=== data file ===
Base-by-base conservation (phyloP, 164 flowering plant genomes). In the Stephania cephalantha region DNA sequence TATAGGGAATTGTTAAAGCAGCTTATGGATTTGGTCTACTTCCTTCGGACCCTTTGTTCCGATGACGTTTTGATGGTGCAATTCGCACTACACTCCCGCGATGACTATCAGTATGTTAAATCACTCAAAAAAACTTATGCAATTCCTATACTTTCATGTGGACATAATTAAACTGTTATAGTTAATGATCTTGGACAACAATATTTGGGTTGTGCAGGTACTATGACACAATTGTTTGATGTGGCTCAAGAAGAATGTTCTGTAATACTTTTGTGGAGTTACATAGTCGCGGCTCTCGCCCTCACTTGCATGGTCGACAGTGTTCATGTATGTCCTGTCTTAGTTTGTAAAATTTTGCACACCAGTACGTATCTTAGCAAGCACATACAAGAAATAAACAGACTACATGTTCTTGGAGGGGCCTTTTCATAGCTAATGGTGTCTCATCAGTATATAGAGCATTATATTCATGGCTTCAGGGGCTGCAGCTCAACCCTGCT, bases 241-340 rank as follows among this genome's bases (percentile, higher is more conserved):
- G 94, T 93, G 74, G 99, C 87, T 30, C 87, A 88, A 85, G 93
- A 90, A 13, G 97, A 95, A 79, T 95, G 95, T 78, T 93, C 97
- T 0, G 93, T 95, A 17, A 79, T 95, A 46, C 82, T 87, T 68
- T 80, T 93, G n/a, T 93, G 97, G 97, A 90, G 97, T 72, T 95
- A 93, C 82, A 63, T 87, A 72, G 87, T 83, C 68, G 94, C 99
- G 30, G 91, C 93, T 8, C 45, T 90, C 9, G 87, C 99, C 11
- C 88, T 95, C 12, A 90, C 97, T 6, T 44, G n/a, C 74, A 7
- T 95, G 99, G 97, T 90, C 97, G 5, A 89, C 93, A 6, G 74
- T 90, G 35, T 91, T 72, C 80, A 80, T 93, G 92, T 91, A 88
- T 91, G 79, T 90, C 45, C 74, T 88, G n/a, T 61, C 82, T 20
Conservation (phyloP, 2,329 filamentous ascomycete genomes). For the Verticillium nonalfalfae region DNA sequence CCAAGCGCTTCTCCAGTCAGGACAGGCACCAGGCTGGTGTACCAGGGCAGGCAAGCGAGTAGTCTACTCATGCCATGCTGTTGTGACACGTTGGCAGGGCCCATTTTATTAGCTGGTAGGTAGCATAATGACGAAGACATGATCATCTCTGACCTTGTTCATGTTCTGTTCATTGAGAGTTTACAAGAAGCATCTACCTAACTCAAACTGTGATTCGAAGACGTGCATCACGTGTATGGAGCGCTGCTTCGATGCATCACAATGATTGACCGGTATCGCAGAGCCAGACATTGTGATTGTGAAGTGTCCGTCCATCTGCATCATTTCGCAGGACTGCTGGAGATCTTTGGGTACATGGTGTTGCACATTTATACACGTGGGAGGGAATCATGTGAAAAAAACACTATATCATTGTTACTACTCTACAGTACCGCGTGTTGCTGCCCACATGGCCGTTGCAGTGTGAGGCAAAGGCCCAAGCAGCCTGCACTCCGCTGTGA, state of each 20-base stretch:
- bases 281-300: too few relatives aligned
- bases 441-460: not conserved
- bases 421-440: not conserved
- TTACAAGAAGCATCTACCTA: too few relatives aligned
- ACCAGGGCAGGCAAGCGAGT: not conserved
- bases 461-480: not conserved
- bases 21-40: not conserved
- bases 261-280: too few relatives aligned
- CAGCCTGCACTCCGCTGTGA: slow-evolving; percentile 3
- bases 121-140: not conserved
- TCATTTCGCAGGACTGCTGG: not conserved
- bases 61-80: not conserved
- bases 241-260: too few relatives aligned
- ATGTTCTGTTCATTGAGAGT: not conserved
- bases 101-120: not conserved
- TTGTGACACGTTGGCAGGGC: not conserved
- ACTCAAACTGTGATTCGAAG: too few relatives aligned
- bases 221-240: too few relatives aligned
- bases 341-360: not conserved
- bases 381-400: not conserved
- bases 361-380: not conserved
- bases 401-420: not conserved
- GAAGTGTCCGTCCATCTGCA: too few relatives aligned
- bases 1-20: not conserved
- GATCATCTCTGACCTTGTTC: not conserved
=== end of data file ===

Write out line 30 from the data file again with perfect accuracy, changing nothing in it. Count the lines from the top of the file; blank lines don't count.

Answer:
- bases 221-240: too few relatives aligned